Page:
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  • Writer's pictureDavid A. Cmelik Law PLC

Iowa Criminal Lawyer explains domestic abuse assault defense

Sometimes officers make mistakes and arrest the victim for intimate partner violence in Cedar Rapids, Iowa, domestic abuse assault investigations and prosecutions.


In an Iowa criminal investigation for domestic abuse assault, law enforcement officers must quickly assess the situation to determine the primary aggressor. In doing so, they are not supposed to re-victimize the victim of the domestic assault by arresting that person instead, or, in addition to, the primary aggressor.


Pursuant to Iowa Code § 708.2A and, by reference, Iowa Code § 236.2, the law in Iowa penalizes domestic abuse assault differently than assault between persons without a domestic relationship. In Iowa, domestic assault occurs (1) between family or household members who lived together at the time of the assault; (2) between separated spouses or persons divorced from each other and not living together at the time of the assault; (3) between parents of the same minor child regardless of marital status or whether they are living together at any time; (4) between persons who have been family or household members living together within the last year but not living together at the time of the assault.


Frequently, domestic assaults are charged when two persons who are in an intimate relationship or have had contact within the past year are involved in an alleged assault. A list of nonexclusive factors officers, prosecutors, judges, and juries use to determine the existence of an intimate relationship are as follows:


(a) The duration of the relationship.

(b) The frequency of interaction.

(c) Whether the relationship has been terminated.

(d) The nature of the relationship, characterized by either party’s expectation of sexual

or romantic involvement.


The hard part for officers is typically not determining the existence of an intimate relationship. In many cases, both parties acknowledge the relationship and in some cases, such as in a marriage or a familial relationship, it is impossible to deny.


However, the issue is typically who the “primary aggressor” is in a domestic relationship. The Code requires a peace officer to arrest the “primary physical aggressor.” Duty to arrest “extends only to those persons involved who are believed to have committed an assault.” However, persons acting with justification are not subject to mandatory arrest.


The problem comes in identifying the primary physical aggressor. The Code suggests guidelines for the determination including “the need to protect victims” and the “relative degree of injury or fear inflicted on the persons involved. Officers may consider any history of domestic abuse between the persons involved. The consent of a party to be labeled a primary aggressor is not, however, a factor under Iowa law. For example, if someone "confesses" to the assault in an act of self-sacrifice to protect the actual primary aggressor, the officer is responsible for seeing through that and also has Iowa code guidance at to reject such a claim. They do not always do so.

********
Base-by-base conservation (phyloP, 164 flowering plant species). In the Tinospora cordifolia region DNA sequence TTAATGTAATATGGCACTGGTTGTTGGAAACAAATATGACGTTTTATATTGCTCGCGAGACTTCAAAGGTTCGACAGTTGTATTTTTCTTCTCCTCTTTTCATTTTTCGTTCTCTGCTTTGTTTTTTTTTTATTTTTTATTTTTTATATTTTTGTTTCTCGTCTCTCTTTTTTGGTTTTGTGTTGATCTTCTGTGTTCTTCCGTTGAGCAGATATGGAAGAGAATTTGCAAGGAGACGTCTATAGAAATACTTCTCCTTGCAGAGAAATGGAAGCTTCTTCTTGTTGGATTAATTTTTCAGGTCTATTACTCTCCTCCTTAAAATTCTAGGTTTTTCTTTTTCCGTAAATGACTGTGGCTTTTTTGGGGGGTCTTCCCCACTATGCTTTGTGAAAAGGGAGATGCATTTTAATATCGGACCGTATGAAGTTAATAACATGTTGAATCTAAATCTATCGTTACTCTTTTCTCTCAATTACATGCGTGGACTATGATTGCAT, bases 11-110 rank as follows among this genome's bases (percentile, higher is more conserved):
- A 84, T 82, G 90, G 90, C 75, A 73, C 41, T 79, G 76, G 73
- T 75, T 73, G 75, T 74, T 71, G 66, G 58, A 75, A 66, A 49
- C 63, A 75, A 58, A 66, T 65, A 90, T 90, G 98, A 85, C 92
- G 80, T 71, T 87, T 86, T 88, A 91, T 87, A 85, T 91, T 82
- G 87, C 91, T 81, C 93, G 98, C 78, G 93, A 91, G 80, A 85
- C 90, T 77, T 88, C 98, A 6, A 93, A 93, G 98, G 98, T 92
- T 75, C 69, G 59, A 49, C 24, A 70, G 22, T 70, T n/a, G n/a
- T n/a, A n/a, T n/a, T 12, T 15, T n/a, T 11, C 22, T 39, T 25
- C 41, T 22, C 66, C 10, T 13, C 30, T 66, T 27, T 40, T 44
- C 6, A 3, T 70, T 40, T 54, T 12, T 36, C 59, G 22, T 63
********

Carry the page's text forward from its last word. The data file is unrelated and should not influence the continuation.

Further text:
Nor should law enforcement officers be dissuaded an assault has occurred in the absence of a visible injury or the presence of a formal, legal relationship, like marriage. The law on domestic assault has evolved over time but continues to be a struggle against societal acceptance of some forms of spousal abuse. For example, the law was written to prohibit law enforcement officers from trivializing a "lover's quarrel" or a "marital spat," by merely giving the participants "a good talking to" without making the requisite arrest of the primary aggressor. It hasn't really been that long ago that domestic abuse was a punch line, no pun intended, in sitcom television-- for example, when Ralph tells Alice in a signature laugh line on The Honeymooners that he is going to punch in her "right in the kisser" to send her "to the moon," when she "gets [him] riled up."


The definition of a primary aggressor, however, implies the existence of a secondary aggressor. The law appears to excuse the secondary aggressor or, as the Code puts it, “persons acting with justification are not subject to mandatory arrest.” Moreover, while a jury trial judge might exclude from evidence so-called “prior bad acts” evidence like a defendant’s previous assault on the same alleged victim, officers can consider the so-called “history” of domestic assault between persons involved to make a charging decision. This bakes prior bad acts into the domestic abuse charging decision.


If you have been arrested, appeared before the court, and released for domestic abuse assault in Cedar Rapids, Iowa, or other Iowa community, it’s time to seek the advice of a competent Iowa criminal defense attorney. David Cmelik has 21 years of Iowa criminal law experience with over 5,000 Iowa criminal cases completed. Contact us.


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